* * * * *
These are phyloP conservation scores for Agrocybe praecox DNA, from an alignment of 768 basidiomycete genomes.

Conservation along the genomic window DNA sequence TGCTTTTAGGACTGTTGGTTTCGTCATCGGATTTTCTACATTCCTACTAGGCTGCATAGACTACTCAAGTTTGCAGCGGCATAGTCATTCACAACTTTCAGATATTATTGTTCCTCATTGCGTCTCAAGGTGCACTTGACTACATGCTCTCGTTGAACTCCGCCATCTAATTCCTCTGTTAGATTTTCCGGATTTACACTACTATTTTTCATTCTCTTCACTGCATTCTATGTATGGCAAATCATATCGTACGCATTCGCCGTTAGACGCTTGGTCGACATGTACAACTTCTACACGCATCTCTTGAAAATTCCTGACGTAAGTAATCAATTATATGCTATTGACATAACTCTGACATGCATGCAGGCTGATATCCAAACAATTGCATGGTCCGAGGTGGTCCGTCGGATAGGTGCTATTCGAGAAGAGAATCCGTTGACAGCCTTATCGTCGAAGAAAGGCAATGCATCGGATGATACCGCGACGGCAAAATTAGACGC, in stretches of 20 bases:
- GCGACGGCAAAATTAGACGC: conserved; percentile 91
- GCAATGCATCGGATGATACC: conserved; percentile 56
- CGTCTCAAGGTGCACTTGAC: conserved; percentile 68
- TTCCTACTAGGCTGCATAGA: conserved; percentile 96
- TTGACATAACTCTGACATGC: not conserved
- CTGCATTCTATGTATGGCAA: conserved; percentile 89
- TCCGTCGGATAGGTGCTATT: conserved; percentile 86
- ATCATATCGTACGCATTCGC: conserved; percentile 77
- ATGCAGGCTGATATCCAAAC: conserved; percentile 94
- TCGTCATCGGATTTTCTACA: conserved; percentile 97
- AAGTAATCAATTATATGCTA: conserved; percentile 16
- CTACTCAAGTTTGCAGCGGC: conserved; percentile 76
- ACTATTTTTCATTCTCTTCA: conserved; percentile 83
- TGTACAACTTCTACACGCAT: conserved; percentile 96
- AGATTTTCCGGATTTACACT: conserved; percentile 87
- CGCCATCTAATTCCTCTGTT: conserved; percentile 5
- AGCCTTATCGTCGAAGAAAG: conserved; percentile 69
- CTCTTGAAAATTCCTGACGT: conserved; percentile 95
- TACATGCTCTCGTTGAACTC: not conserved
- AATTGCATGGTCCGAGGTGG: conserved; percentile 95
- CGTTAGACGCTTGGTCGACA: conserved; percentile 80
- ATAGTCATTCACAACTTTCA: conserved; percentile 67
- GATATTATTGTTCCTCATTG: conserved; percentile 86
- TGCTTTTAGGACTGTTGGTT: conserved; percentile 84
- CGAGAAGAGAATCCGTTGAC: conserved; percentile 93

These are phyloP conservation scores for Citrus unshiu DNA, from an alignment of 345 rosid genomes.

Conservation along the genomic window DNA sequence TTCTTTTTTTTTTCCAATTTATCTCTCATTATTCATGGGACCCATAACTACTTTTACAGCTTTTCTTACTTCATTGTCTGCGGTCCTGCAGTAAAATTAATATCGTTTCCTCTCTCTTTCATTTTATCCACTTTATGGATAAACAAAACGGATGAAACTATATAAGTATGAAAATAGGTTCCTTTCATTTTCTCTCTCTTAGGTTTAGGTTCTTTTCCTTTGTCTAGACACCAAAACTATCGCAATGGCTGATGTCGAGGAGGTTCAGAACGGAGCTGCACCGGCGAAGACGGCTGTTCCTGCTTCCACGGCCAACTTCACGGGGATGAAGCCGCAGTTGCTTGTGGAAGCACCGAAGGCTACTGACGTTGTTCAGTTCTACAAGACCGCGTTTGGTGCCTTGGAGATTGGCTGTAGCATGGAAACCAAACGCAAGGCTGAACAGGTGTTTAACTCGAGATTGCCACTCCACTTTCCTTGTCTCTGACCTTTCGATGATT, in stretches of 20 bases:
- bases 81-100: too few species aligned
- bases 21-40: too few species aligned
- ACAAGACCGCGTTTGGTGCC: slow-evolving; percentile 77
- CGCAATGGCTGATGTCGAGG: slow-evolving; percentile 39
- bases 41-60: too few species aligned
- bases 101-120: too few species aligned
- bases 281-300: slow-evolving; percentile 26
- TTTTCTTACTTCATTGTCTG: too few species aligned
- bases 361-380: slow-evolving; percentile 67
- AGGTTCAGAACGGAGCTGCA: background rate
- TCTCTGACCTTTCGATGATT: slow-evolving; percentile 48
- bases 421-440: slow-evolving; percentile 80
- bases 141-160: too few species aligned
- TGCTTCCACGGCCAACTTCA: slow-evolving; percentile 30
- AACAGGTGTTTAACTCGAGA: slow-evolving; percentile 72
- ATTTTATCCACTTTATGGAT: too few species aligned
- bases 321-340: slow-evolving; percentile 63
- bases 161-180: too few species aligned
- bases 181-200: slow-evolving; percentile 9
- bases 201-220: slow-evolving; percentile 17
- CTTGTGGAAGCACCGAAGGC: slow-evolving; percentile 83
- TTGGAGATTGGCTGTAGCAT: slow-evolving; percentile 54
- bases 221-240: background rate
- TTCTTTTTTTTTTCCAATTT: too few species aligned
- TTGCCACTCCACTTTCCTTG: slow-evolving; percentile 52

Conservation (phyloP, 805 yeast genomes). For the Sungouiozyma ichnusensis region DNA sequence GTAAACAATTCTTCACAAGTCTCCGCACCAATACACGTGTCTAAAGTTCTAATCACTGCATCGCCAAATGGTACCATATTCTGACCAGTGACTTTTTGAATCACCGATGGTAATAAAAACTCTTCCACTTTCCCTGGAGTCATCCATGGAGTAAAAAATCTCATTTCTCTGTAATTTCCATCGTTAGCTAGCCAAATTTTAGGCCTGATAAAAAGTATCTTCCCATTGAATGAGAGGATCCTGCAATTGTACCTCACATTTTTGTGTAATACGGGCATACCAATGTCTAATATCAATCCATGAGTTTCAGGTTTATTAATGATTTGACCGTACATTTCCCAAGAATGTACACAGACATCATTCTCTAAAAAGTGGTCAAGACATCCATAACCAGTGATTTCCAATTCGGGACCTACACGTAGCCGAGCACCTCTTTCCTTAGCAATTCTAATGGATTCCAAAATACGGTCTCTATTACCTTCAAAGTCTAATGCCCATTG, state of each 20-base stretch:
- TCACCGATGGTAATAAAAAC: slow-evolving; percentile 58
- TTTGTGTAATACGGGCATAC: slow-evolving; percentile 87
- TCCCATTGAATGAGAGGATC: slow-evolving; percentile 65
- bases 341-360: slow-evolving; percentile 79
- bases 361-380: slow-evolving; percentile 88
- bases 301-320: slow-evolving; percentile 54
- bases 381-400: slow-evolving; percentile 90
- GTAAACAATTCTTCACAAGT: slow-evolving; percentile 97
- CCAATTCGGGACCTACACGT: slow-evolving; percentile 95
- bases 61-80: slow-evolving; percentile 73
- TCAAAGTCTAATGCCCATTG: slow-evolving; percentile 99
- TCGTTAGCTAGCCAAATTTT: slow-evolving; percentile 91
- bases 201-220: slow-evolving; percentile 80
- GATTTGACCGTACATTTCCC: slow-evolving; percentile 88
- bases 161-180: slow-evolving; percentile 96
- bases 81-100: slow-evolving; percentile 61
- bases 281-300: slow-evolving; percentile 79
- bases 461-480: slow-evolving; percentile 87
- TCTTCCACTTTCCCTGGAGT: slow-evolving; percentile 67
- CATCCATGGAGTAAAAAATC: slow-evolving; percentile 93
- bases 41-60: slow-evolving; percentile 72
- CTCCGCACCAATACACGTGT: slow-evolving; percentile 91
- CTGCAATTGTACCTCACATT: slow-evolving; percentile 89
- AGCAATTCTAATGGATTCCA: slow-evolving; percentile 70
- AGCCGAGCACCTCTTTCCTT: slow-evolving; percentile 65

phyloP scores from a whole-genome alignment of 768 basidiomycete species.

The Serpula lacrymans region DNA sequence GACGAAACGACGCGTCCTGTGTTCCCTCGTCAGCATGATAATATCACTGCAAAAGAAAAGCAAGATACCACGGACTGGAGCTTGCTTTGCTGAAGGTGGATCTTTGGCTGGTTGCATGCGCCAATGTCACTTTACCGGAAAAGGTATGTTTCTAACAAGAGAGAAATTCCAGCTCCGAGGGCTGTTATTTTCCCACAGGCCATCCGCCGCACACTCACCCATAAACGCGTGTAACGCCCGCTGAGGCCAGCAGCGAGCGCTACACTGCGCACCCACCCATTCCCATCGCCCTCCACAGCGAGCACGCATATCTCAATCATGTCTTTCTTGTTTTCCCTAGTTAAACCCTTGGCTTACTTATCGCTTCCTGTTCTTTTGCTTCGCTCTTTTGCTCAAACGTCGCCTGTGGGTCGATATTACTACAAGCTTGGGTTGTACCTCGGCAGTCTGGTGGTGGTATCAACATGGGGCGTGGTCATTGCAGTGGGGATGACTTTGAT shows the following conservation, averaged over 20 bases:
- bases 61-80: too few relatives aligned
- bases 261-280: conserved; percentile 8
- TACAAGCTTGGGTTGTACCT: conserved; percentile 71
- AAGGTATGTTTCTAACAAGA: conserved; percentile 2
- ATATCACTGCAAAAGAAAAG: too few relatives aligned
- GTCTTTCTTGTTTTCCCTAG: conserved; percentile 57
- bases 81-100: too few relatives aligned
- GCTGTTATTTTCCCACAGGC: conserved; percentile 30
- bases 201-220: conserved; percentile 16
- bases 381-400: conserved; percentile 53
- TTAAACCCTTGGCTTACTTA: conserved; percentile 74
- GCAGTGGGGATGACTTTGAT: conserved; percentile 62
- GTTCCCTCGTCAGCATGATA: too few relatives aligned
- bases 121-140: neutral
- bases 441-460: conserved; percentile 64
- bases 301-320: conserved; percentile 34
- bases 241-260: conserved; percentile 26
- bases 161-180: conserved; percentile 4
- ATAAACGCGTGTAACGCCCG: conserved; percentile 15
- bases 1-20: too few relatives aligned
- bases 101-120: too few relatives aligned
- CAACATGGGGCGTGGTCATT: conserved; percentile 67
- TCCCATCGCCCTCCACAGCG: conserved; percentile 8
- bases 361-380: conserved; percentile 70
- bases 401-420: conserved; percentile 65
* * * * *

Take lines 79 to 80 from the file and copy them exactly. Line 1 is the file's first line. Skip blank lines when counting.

- AGCAATTCTAATGGATTCCA: slow-evolving; percentile 70
- AGCCGAGCACCTCTTTCCTT: slow-evolving; percentile 65